When establishing a non-profit organisation, founders can choose from a large range of legal forms. An organisation’s legal structure will determine the types of activities it is legally able to carry out and which government bodies it is required to seek registration from or report to. A company limited by guarantee is one possible structure of a non-profit organisation. Find out more about the other types of legal structures here.
A company limited by guarantee is a specialised form of public company designed for non-profit organisations. In Australia companies limited by guarantee are subject to the Corporations Act 2001 (Cth) and administered to by the Australian Securities and Investments Commission (ASIC). Like incorporated associations, this legal structure designates an organisation as a separate legal entity. A company limited by guarantee can be sued, legally lease a property, enter into contracts or hold assets in its name.
The term company limited by guarantee refers to what occurs in the winding up of this type of company. The members of a company limited by guarantee must specify the amount they are willing to contribute to the property of the company on its winding up and this will determine or limit the liability of the company’s members.
Like other public companies, a company limited by guarantee has many legal restrictions and requirements. The following is an excerpt of some of ASIC’s expectations, please see this page for further details or seek legal as advice as neither our list or theirs is exhaustive.
As a minimum, a company limited by guarantee must:
- “have at least three directors and one secretary
- have at least one member
- be internally managed by a constitution or replaceable rules
- maintain a register of its members
- keep a record of all directors’ and members; meeting minutes and resolutions
- appoint a registered company auditor within one month of its registration
- keep proper financial records
- prepare, have audited and lodge financial statements and reports after the end of every financial year
- send to its members a copy of its financial statements and reports, unless the member has a standing arrangement with the company not to receive them
- hold an annual general meeting once every calendar year within five months after the end of its financial year
- receive and review an annual company statement and pay an annual review fee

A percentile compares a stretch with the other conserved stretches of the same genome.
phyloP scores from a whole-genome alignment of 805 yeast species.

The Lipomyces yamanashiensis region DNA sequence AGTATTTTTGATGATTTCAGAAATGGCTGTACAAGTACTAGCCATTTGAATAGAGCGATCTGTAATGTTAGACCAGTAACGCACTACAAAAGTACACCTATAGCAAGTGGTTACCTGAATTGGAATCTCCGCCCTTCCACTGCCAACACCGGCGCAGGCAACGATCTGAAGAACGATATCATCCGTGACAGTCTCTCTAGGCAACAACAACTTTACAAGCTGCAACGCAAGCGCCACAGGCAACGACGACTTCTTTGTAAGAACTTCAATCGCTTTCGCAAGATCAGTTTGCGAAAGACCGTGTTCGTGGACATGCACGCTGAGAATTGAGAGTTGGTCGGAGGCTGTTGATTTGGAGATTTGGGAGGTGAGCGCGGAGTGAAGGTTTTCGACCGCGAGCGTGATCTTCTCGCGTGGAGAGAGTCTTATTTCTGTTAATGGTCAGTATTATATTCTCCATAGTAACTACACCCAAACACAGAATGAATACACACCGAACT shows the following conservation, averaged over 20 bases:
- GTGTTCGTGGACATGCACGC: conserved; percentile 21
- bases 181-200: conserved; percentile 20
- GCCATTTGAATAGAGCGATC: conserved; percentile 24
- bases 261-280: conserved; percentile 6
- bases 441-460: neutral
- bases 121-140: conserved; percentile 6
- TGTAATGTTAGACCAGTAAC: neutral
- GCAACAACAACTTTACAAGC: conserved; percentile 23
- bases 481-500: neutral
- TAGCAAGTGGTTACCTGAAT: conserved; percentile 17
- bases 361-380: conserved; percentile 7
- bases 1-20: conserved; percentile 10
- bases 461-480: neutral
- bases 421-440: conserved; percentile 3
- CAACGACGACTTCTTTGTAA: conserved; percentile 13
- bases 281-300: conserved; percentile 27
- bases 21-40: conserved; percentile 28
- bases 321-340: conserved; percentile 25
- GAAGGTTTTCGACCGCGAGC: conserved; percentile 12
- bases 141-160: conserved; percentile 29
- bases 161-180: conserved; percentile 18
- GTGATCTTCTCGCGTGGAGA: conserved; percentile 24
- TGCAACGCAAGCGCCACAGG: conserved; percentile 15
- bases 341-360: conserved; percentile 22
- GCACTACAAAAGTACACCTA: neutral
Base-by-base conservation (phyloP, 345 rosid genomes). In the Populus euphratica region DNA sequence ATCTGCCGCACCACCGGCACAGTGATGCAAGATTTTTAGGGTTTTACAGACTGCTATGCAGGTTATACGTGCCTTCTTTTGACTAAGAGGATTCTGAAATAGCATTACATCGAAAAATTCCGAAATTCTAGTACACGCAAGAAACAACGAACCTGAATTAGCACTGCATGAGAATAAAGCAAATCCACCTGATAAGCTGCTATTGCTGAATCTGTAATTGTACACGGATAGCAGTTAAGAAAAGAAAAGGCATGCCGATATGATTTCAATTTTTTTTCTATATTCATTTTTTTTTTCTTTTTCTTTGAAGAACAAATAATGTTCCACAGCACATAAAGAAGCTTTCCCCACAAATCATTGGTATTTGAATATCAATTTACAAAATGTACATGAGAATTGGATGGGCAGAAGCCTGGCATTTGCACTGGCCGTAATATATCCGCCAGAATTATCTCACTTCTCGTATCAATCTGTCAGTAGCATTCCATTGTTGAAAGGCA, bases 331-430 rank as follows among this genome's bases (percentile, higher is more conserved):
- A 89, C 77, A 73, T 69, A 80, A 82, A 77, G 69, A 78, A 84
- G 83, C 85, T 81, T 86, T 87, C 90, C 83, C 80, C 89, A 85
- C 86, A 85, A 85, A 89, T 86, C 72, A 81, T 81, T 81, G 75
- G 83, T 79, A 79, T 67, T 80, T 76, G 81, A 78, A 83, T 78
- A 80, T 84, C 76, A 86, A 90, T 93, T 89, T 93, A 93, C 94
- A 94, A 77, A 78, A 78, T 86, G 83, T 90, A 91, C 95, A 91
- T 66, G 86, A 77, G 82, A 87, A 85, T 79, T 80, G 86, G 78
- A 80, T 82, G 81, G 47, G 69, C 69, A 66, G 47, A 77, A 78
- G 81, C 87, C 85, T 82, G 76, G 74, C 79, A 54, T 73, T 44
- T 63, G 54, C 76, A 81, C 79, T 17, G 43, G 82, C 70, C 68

- lodge notices whenever changes to its officeholders, office addresses, constitution and its name occur”
One of the key advantages of this legal form is that it allows the organisation to operate nationwide. The strict legal requirements of this structure might also provide potential donors, clients and business partners with confidence that the organisation is run according to stringent principles and acknowledged standards. Indeed, some types of organisations are required to have this structure by law. This legal structure is not one that should be entered into lightly, however, as its legal and administrational obligations are significant and may be too much of a burden to an organisation with limited resources.
Since 2010, ASIC’s requirements of organisations classified as a “small company limited by guarantee” have been altered. This category is defined as a company limited by guarantee that has held this legal status for the entirety of the financial year, has not held deductible gift recipient status at any time during the financial year and its revenue for the financial year is less than $250,000. Unless specifically requested by ASIC a small company limited by guarantee is not required to “prepare a financial report or have it audited, prepare a directors’ report or notify members of annual reports”. Different restrictions apply to companies limited by guarantee that do not fit into this category, and those with revenue of $1 million or more.
This fact sheet is intended as a simple overview of non-profit legal forms and terminology. Non-profit law is incredibly complex and there will be many exceptions, restrictions, allowances and important qualifications that are not described above. This fact sheet is not intended and should not be taken as legal advice. In many cases, serious penalties apply to organisations that are found to be lax in fulfilling the requirements of their legal structure. Dedicated legal advice should be sought from a legal practitioner before taking action.